But there is no evidence they raise the risk of contracting the virus.
About one in every three Australians has high blood pressure and many of them will be using those drugs.
Angiotensin receptor blockers sold in Australia include valsartan, irbesartan, candesartan, losartan, telmisartan, and olmesartan. ACE inhibitors are sold under the names captopril, enalapril, fosinopril, perindopril, ramipril and quinapril.
Patients and GPs are now contacting health authorities asking if they should discontinue use of the medicine, The Age and The Sydney Morning Herald have learnt.
That has led at least 12 medical colleges and societies around the world, including the International Society of Hypertension, to issue statements strongly advising patients to continue to take the drugs.
“We don’t have any clinical evidence angiotensin receptor blockers and ACE inhibitors affect your susceptibility to COVID-19. We don’t have any evidence of that,” said Professor Louise Burrell, head of the cardiovascular research group at the University of Melbourne.
Professor Burrell has spent 15 years researching the drugs and up until 2018 was on the council for the International Society of Hypertension.
“The consequences of stopping taking angiotensin receptor blockers or ACE inhibitors is your blood pressure becomes out of control,” she said.
“That’s associated with increased mortality from heart attacks and strokes.
“We don’t recommend our patients to stop taking these drugs, unless advised to do so by their physician.”
The issue is a microcosm of the difficult challenge COVID-19 is posing for scientists and doctors.
New studies are being widely spread around – often on social media – before they have been peer-reviewed by other experts.
In the case of ACE inhibitors and ARBs, the issue seems to have sprung from two letters to the editor of the BMJ and the Lancet authored by doctors in Switzerland.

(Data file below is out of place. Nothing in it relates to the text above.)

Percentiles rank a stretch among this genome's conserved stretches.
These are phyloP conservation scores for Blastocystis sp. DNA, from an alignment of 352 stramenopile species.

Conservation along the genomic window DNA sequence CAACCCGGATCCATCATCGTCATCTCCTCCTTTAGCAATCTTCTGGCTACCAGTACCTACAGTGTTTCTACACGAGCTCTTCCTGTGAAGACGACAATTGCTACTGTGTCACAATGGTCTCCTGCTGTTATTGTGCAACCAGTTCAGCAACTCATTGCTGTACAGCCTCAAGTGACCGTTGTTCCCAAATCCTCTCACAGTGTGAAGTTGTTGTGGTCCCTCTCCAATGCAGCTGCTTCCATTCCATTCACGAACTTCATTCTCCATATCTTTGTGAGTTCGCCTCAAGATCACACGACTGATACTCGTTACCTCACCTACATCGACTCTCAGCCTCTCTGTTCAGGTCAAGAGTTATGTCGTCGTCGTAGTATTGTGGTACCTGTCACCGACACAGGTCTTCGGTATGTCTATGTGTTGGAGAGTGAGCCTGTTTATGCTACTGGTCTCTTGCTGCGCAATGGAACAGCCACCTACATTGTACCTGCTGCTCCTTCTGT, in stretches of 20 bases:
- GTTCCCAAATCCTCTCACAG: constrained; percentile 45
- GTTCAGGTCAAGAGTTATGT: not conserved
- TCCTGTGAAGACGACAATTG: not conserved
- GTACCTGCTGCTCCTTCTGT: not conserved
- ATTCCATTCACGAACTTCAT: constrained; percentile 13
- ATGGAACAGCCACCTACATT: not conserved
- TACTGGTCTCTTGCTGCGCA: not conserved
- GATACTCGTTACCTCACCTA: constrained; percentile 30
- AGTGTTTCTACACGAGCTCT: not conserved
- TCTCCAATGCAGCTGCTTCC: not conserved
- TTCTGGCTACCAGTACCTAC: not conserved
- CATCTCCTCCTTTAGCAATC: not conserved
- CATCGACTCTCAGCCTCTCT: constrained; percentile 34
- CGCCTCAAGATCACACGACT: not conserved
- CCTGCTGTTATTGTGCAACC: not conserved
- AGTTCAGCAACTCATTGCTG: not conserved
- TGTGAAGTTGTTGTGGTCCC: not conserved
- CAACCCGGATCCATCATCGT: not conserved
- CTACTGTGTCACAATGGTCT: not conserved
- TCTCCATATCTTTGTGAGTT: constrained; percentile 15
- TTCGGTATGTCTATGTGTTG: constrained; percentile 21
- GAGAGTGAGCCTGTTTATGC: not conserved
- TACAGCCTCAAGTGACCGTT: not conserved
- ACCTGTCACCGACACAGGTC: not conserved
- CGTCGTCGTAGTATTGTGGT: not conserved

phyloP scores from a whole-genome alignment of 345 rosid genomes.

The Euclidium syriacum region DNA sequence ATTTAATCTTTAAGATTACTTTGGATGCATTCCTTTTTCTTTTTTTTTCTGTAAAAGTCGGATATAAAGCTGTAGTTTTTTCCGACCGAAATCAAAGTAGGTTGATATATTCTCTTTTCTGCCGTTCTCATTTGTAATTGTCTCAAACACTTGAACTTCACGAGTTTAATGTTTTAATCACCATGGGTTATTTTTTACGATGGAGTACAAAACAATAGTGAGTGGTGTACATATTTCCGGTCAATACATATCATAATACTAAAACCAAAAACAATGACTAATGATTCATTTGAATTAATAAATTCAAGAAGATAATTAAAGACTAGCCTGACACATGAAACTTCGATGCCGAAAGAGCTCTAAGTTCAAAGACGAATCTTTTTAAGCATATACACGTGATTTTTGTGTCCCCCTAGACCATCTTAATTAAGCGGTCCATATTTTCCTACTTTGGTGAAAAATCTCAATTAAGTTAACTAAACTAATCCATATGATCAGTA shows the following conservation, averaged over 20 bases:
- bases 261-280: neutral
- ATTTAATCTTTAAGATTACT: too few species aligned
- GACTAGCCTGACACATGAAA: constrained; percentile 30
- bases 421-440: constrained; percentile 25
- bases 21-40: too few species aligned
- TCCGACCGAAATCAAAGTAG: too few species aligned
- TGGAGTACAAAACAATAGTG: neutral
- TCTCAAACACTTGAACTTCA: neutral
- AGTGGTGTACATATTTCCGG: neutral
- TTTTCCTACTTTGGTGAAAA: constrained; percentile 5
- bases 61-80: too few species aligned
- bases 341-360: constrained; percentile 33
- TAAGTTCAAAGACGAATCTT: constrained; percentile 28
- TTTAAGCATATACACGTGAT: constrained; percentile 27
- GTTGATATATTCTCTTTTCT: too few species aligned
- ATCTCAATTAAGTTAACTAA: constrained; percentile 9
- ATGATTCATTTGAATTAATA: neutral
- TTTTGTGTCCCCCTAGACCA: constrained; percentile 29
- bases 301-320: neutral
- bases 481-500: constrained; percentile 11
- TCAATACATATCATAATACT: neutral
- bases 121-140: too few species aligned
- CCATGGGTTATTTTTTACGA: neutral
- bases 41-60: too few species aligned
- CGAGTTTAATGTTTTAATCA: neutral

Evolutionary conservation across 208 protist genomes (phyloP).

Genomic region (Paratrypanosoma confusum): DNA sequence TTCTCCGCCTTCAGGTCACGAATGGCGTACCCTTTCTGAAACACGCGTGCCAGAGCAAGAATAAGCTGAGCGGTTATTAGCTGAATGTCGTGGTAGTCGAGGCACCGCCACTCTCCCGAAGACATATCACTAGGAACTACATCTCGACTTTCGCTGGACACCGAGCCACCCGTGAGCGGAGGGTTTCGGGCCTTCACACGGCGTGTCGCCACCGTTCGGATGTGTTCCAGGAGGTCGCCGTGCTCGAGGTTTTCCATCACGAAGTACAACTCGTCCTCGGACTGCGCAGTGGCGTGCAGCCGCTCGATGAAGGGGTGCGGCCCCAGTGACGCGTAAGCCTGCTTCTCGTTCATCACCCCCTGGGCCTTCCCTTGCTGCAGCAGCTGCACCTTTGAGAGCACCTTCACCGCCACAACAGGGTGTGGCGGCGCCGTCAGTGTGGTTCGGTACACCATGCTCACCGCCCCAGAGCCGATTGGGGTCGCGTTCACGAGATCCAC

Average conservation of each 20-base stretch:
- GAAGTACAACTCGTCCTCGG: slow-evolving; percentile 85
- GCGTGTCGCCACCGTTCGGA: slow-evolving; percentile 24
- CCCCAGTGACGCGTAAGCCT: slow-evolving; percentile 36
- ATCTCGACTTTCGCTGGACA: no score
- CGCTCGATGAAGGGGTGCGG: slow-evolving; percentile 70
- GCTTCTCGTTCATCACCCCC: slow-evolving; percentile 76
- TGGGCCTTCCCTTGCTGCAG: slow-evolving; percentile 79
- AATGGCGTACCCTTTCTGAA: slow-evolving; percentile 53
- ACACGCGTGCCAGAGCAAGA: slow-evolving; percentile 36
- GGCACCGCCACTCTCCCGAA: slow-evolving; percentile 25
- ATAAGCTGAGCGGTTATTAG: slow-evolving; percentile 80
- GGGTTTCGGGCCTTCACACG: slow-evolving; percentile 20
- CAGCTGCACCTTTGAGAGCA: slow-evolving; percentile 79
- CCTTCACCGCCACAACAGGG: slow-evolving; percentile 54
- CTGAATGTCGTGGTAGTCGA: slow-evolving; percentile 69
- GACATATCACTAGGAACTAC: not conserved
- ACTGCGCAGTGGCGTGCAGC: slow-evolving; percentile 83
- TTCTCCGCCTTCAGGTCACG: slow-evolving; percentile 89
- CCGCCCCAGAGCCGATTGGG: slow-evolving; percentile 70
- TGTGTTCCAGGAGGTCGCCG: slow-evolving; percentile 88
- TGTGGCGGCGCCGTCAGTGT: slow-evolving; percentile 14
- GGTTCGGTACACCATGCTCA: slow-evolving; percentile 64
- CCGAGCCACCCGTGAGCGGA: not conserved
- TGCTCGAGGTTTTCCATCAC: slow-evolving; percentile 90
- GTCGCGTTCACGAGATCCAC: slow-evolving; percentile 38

They pointed out that SARS-CoV-2, the virus that causes COVID-19, appears to gain entry to the cell by attaching to ACE2 receptors on the cell’s surface.
In animal studies – which usually do not translate to humans – two classes of heart medication, ACE inhibitors and ARBs, have been shown to increase the number of ACE2 receptors in the heart.
Because of that, the doctors suggested the drugs may be increasing the risk of a person contracting the virus.
But a letter to the editor is a long way from a high quality peer-reviewed study.
“People are saying these drugs make your ACE2 levels go up, and that could be bad because that could make it easier for the virus to get in. But we don’t have any evidence of that,” says Professor Burrell.
At this stage, there is no clinical data suggesting the drugs are harmful for people infected with COVID-19.
“This speculation,” the European Society of Cardiology said in its statement, “does not have a sound scientific basis or evidence to support it”.
Updated health advice for Australians
The symptoms of coronavirus include:
- Shortness of breath; and
- Breathing difficulties
If you suspect you or a family member has coronavirus you should call (not visit) your GP or ring the national Coronavirus Health Information Hotline on 1800 020 080.
Liam is The Age and Sydney Morning Herald’s science reporter